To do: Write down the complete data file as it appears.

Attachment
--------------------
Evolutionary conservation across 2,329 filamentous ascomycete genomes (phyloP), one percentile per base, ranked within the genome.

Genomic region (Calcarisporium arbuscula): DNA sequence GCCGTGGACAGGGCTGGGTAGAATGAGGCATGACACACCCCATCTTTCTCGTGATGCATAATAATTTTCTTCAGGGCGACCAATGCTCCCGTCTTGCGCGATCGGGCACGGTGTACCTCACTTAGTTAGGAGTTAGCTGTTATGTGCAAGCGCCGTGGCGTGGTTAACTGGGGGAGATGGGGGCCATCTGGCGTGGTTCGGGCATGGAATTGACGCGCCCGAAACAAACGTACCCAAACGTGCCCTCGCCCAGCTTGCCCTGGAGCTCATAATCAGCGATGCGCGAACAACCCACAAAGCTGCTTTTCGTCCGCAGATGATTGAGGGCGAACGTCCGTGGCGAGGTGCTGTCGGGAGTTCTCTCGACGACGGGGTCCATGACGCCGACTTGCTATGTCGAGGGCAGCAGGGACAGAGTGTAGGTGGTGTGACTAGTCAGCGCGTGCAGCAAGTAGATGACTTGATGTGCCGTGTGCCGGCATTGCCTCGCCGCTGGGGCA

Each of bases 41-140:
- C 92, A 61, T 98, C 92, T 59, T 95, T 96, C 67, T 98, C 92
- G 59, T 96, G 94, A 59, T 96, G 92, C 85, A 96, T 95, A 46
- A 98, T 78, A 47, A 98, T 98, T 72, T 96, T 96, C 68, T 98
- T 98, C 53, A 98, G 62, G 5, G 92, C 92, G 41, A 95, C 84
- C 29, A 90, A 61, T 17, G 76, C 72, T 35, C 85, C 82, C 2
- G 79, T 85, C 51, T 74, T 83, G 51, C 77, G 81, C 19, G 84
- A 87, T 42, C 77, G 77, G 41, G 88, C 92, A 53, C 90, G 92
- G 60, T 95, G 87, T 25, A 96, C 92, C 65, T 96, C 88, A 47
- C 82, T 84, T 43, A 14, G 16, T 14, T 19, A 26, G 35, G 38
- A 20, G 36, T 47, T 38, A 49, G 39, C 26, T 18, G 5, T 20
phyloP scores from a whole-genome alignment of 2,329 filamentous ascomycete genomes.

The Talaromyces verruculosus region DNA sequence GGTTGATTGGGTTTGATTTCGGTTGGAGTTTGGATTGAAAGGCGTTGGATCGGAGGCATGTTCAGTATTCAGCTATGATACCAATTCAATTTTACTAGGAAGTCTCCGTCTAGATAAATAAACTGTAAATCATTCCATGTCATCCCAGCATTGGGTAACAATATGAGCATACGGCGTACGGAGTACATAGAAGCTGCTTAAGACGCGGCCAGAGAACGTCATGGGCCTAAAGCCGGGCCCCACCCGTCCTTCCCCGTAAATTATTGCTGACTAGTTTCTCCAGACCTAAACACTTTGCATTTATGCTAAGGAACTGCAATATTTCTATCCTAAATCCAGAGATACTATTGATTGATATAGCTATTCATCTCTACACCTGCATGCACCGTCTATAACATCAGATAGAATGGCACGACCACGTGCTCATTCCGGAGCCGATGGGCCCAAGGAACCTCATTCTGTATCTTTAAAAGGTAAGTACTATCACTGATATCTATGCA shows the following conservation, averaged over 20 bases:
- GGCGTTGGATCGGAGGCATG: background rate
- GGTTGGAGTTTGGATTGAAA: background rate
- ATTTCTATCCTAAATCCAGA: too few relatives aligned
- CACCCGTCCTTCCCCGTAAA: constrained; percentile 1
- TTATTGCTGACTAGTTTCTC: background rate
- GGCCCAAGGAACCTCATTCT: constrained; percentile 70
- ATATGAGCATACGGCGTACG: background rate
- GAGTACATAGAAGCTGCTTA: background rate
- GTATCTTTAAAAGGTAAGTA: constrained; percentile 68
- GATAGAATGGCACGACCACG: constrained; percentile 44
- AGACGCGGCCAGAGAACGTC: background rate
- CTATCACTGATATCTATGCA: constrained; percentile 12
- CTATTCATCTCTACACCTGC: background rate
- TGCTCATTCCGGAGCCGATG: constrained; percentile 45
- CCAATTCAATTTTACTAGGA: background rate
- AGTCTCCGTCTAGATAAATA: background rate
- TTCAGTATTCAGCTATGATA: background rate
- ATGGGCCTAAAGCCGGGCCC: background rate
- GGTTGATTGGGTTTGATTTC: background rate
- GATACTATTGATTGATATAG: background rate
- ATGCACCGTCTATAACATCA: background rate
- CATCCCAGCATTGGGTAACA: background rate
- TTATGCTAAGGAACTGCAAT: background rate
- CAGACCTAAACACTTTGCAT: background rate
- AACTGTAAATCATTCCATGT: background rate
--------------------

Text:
Evolutionary conservation across 2,329 filamentous ascomycete genomes (phyloP), one percentile per base, ranked within the genome.

Genomic region (Calcarisporium arbuscula): DNA sequence GCCGTGGACAGGGCTGGGTAGAATGAGGCATGACACACCCCATCTTTCTCGTGATGCATAATAATTTTCTTCAGGGCGACCAATGCTCCCGTCTTGCGCGATCGGGCACGGTGTACCTCACTTAGTTAGGAGTTAGCTGTTATGTGCAAGCGCCGTGGCGTGGTTAACTGGGGGAGATGGGGGCCATCTGGCGTGGTTCGGGCATGGAATTGACGCGCCCGAAACAAACGTACCCAAACGTGCCCTCGCCCAGCTTGCCCTGGAGCTCATAATCAGCGATGCGCGAACAACCCACAAAGCTGCTTTTCGTCCGCAGATGATTGAGGGCGAACGTCCGTGGCGAGGTGCTGTCGGGAGTTCTCTCGACGACGGGGTCCATGACGCCGACTTGCTATGTCGAGGGCAGCAGGGACAGAGTGTAGGTGGTGTGACTAGTCAGCGCGTGCAGCAAGTAGATGACTTGATGTGCCGTGTGCCGGCATTGCCTCGCCGCTGGGGCA

Each of bases 41-140:
- C 92, A 61, T 98, C 92, T 59, T 95, T 96, C 67, T 98, C 92
- G 59, T 96, G 94, A 59, T 96, G 92, C 85, A 96, T 95, A 46
- A 98, T 78, A 47, A 98, T 98, T 72, T 96, T 96, C 68, T 98
- T 98, C 53, A 98, G 62, G 5, G 92, C 92, G 41, A 95, C 84
- C 29, A 90, A 61, T 17, G 76, C 72, T 35, C 85, C 82, C 2
- G 79, T 85, C 51, T 74, T 83, G 51, C 77, G 81, C 19, G 84
- A 87, T 42, C 77, G 77, G 41, G 88, C 92, A 53, C 90, G 92
- G 60, T 95, G 87, T 25, A 96, C 92, C 65, T 96, C 88, A 47
- C 82, T 84, T 43, A 14, G 16, T 14, T 19, A 26, G 35, G 38
- A 20, G 36, T 47, T 38, A 49, G 39, C 26, T 18, G 5, T 20
phyloP scores from a whole-genome alignment of 2,329 filamentous ascomycete genomes.

The Talaromyces verruculosus region DNA sequence GGTTGATTGGGTTTGATTTCGGTTGGAGTTTGGATTGAAAGGCGTTGGATCGGAGGCATGTTCAGTATTCAGCTATGATACCAATTCAATTTTACTAGGAAGTCTCCGTCTAGATAAATAAACTGTAAATCATTCCATGTCATCCCAGCATTGGGTAACAATATGAGCATACGGCGTACGGAGTACATAGAAGCTGCTTAAGACGCGGCCAGAGAACGTCATGGGCCTAAAGCCGGGCCCCACCCGTCCTTCCCCGTAAATTATTGCTGACTAGTTTCTCCAGACCTAAACACTTTGCATTTATGCTAAGGAACTGCAATATTTCTATCCTAAATCCAGAGATACTATTGATTGATATAGCTATTCATCTCTACACCTGCATGCACCGTCTATAACATCAGATAGAATGGCACGACCACGTGCTCATTCCGGAGCCGATGGGCCCAAGGAACCTCATTCTGTATCTTTAAAAGGTAAGTACTATCACTGATATCTATGCA shows the following conservation, averaged over 20 bases:
- GGCGTTGGATCGGAGGCATG: background rate
- GGTTGGAGTTTGGATTGAAA: background rate
- ATTTCTATCCTAAATCCAGA: too few relatives aligned
- CACCCGTCCTTCCCCGTAAA: constrained; percentile 1
- TTATTGCTGACTAGTTTCTC: background rate
- GGCCCAAGGAACCTCATTCT: constrained; percentile 70
- ATATGAGCATACGGCGTACG: background rate
- GAGTACATAGAAGCTGCTTA: background rate
- GTATCTTTAAAAGGTAAGTA: constrained; percentile 68
- GATAGAATGGCACGACCACG: constrained; percentile 44
- AGACGCGGCCAGAGAACGTC: background rate
- CTATCACTGATATCTATGCA: constrained; percentile 12
- CTATTCATCTCTACACCTGC: background rate
- TGCTCATTCCGGAGCCGATG: constrained; percentile 45
- CCAATTCAATTTTACTAGGA: background rate
- AGTCTCCGTCTAGATAAATA: background rate
- TTCAGTATTCAGCTATGATA: background rate
- ATGGGCCTAAAGCCGGGCCC: background rate
- GGTTGATTGGGTTTGATTTC: background rate
- GATACTATTGATTGATATAG: background rate
- ATGCACCGTCTATAACATCA: background rate
- CATCCCAGCATTGGGTAACA: background rate
- TTATGCTAAGGAACTGCAAT: background rate
- CAGACCTAAACACTTTGCAT: background rate
- AACTGTAAATCATTCCATGT: background rate